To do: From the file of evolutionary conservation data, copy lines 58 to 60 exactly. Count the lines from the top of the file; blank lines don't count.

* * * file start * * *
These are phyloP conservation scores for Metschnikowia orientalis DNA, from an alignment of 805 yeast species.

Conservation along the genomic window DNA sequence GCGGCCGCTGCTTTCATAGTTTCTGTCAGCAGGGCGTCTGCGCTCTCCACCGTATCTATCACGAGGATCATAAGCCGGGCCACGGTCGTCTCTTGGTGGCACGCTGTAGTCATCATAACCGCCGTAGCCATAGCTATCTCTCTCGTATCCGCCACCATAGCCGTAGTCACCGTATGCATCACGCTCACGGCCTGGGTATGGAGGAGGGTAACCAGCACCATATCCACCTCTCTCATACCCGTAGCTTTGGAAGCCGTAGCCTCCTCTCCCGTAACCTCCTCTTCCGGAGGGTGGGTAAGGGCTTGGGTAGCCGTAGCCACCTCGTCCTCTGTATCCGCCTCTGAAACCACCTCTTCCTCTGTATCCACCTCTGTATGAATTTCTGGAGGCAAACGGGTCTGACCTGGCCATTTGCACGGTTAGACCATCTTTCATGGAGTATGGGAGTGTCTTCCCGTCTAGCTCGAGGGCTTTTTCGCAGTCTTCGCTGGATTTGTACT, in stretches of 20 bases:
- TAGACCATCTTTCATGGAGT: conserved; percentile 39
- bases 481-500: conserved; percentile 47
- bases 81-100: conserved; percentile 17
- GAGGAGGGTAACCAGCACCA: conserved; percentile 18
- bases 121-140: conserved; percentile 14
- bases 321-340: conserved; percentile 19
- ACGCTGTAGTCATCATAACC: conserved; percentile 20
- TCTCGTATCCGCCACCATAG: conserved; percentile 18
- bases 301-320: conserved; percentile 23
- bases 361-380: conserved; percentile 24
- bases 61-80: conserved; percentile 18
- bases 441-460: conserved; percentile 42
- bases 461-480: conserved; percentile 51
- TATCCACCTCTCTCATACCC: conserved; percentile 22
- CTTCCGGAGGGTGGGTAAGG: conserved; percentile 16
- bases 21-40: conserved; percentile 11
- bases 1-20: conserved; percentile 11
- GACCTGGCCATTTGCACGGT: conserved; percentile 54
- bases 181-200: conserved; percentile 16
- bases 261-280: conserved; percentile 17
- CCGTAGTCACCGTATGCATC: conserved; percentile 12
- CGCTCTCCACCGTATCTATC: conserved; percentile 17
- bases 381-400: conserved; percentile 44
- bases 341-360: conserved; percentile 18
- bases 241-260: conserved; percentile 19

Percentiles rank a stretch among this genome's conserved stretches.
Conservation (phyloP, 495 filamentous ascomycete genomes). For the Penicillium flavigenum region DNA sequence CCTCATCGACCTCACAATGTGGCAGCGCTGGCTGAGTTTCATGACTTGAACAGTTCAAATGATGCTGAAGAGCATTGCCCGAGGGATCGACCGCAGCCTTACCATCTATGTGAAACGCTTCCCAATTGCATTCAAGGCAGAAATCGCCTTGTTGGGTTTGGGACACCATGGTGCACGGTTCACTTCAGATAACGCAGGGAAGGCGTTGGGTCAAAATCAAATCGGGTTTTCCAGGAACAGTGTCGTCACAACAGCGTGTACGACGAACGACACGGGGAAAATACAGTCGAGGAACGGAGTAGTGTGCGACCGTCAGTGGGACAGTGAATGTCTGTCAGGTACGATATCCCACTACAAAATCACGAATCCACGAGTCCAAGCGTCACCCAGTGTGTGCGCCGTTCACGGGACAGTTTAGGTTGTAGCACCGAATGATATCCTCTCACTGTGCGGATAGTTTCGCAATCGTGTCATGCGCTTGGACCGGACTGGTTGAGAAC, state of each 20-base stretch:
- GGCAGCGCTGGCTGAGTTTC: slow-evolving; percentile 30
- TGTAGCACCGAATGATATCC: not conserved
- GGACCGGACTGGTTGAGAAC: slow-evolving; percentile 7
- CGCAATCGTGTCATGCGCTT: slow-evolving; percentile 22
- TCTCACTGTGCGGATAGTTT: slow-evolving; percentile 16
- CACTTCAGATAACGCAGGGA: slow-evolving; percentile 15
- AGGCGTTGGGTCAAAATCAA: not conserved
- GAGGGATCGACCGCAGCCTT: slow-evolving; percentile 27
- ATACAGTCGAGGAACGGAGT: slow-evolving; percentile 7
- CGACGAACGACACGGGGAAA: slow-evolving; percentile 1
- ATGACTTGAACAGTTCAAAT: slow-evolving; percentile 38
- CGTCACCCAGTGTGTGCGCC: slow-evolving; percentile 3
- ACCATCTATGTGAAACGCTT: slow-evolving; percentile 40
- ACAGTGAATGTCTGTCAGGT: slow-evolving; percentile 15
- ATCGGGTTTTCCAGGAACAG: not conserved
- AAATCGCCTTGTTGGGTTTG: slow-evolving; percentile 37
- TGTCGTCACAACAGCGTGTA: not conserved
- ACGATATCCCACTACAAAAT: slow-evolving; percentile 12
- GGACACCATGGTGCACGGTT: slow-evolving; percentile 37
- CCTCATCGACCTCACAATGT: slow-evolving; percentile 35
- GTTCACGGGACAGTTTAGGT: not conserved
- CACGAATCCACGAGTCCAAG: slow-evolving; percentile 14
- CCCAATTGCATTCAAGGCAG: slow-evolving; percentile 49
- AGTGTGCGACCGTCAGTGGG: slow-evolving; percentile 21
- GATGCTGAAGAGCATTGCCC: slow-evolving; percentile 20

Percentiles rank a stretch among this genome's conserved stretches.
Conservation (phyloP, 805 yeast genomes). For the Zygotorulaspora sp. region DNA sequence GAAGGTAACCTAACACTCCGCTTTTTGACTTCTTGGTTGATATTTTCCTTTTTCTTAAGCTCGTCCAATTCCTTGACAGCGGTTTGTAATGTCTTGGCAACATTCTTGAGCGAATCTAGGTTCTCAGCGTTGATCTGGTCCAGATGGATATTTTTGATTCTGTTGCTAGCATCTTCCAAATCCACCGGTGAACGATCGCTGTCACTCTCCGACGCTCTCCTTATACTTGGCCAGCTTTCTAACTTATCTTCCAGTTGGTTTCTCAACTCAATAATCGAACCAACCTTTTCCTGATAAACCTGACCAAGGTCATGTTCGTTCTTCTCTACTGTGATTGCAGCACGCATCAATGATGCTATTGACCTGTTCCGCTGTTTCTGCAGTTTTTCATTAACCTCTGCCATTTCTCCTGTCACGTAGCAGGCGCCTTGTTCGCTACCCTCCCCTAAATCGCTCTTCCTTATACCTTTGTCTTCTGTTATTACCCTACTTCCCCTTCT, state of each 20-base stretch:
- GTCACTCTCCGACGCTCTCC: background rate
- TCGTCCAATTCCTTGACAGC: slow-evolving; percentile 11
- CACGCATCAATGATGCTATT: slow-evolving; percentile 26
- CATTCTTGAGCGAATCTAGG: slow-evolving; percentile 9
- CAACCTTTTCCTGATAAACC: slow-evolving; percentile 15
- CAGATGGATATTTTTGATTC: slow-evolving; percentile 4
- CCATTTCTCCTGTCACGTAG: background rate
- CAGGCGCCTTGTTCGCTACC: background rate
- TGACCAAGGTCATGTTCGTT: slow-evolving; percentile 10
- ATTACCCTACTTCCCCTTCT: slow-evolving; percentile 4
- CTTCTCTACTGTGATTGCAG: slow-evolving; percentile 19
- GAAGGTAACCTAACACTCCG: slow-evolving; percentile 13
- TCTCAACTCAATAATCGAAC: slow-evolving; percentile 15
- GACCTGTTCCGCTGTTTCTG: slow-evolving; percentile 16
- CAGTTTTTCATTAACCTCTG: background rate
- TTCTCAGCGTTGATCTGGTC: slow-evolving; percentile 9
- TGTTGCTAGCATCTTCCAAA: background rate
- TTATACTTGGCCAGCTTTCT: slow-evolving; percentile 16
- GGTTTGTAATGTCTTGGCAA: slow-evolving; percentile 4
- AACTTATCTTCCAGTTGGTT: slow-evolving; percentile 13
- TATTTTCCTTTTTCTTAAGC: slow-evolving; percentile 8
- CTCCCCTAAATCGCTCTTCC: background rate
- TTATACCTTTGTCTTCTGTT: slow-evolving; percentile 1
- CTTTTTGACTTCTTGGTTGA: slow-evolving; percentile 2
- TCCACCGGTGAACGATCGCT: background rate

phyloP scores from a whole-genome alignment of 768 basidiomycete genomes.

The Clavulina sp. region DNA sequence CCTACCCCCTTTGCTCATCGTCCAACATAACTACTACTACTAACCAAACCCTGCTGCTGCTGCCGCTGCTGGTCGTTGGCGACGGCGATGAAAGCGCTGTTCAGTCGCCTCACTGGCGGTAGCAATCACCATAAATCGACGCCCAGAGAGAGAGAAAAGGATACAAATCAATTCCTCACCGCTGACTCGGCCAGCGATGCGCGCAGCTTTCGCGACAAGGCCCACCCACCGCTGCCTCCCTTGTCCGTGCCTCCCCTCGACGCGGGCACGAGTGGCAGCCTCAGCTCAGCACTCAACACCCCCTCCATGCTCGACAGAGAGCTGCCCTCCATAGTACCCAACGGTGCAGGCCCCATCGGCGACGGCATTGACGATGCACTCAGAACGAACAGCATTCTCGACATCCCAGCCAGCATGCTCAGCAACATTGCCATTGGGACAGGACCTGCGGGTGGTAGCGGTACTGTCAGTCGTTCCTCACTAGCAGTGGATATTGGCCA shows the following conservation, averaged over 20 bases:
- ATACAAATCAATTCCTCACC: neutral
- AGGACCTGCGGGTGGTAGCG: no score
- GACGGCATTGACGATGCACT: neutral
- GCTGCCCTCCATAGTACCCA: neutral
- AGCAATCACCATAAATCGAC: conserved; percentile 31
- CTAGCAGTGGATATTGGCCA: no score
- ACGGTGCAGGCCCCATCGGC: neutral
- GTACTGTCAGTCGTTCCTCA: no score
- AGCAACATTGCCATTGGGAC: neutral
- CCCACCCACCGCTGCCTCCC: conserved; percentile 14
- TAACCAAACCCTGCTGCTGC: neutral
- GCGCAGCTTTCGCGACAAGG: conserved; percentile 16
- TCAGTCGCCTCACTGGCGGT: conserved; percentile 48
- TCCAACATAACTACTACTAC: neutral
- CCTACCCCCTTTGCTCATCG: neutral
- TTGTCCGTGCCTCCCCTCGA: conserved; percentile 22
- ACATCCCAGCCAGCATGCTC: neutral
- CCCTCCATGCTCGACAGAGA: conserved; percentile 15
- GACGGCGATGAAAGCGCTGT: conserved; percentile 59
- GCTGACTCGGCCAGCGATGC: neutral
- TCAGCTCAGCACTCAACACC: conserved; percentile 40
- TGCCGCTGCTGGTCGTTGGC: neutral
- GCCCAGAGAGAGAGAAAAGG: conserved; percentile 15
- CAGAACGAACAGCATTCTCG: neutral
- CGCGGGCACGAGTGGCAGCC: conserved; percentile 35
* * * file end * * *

- TCGTCCAATTCCTTGACAGC: slow-evolving; percentile 11
- CACGCATCAATGATGCTATT: slow-evolving; percentile 26
- CATTCTTGAGCGAATCTAGG: slow-evolving; percentile 9